Turning the ongoing nurses dispute into an election issue will not find a solution, Minister for Health Mary Harney warned today.
Up to 400 Irish Nursing Organisation (INO) members refused to applaud before or after the minister's 12-minute address to their special delegate conference in Dublin.
Ms Harney was also heckled when she remarked in her speech that "patients were losing out", but the interruption was quickly quelled by union officials.
INO president Madeline Spiers reminded the Progressive Democrat TD of the electoral clout of 40,000 striking nurses and their families.
"Our votes are up for sale. Make no bones about that," she said to applause.
But Ms Harney told delegates that any responsible Government would try to protect social partnership in the face of unrealistic pay claims.
"There are over three million voters and nearly 1.4 million income tax payers. There are many issues before the electorate and many demands on public resources," she said.
"For my part, I will not take any position, or react to any proposal in this dispute solely on account of the election.
"I am interested in solutions and talks and in maintaining order in public sector pay and costs - but not because of the election.
"The election will come and go. The issues will remain. No responsible Government would deal with them in any other way."
The unions have until 5.30pm today to call off their work-to-rule or face a 13% pay-cut enforced by the Health Service Executive.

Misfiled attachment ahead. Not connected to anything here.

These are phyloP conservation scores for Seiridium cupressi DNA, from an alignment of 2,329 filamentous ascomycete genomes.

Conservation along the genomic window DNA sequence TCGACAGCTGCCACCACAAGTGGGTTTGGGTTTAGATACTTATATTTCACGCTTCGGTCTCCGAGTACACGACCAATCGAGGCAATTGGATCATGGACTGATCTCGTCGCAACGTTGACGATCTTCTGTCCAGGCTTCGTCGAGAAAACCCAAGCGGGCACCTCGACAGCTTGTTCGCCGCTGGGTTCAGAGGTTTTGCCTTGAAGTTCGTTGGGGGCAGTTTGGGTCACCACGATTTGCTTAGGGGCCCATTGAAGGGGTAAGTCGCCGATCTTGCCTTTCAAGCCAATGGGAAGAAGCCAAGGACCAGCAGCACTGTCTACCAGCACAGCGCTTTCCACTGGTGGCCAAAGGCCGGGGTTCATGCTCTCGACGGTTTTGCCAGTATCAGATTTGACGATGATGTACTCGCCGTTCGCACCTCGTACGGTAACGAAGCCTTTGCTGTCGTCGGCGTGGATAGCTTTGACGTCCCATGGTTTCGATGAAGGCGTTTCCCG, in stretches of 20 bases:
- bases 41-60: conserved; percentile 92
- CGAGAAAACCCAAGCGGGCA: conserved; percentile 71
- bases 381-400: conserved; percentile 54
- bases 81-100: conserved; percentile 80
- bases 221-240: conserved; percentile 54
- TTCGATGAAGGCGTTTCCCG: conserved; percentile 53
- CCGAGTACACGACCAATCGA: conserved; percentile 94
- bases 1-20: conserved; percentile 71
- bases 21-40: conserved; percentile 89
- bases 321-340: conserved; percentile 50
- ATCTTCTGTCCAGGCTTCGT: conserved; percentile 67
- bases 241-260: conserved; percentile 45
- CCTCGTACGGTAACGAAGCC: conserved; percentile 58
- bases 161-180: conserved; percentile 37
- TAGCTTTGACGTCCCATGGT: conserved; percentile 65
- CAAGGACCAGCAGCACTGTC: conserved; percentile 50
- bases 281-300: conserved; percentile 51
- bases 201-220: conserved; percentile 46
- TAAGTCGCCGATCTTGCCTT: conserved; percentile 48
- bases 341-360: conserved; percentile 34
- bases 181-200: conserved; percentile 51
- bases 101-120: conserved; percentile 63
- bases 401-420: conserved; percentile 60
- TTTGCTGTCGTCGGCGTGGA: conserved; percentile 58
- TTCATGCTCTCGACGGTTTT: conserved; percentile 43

More health facilities are to be targeted tomorrow.
In a rousing speech, Ms Spiers told delegates: "My salary is €44,000 a year and I have to budget very hard, like all of you - your mortgage, your children going to college, you want to change your car. My new car is four years old, much like the rest of you.
"I like my job. I feel that I give to my community. I like looking after people. This is the essence of what nursing and midwifery is all about. You never need rich nurses."
Then she added to applause from the floor: "I don't earn like the minister does - €220,000 a year."
She told delegates: "What is on the line here is our profession.
"We are not a lesser profession than anybody else out there, and we will be valued as a profession."
She quoted Animal Farm: "All animals are equal but some are more equal than others."
However Ms Harney said that nobody wins in industrial disputes.
"Patients are not winning, and will not be the winners. So far, in fact they are the ones losing, and the only ones losing."
She added: "The Government and I have no interest in a victory. We want a solution. We want agreement. We want a way forward. And we will work towards it again."
Fine Gael leader Enda Kenny, who has called for leadership and imaginative solutions from the Government parties on the issue, will address the conference this afternoon.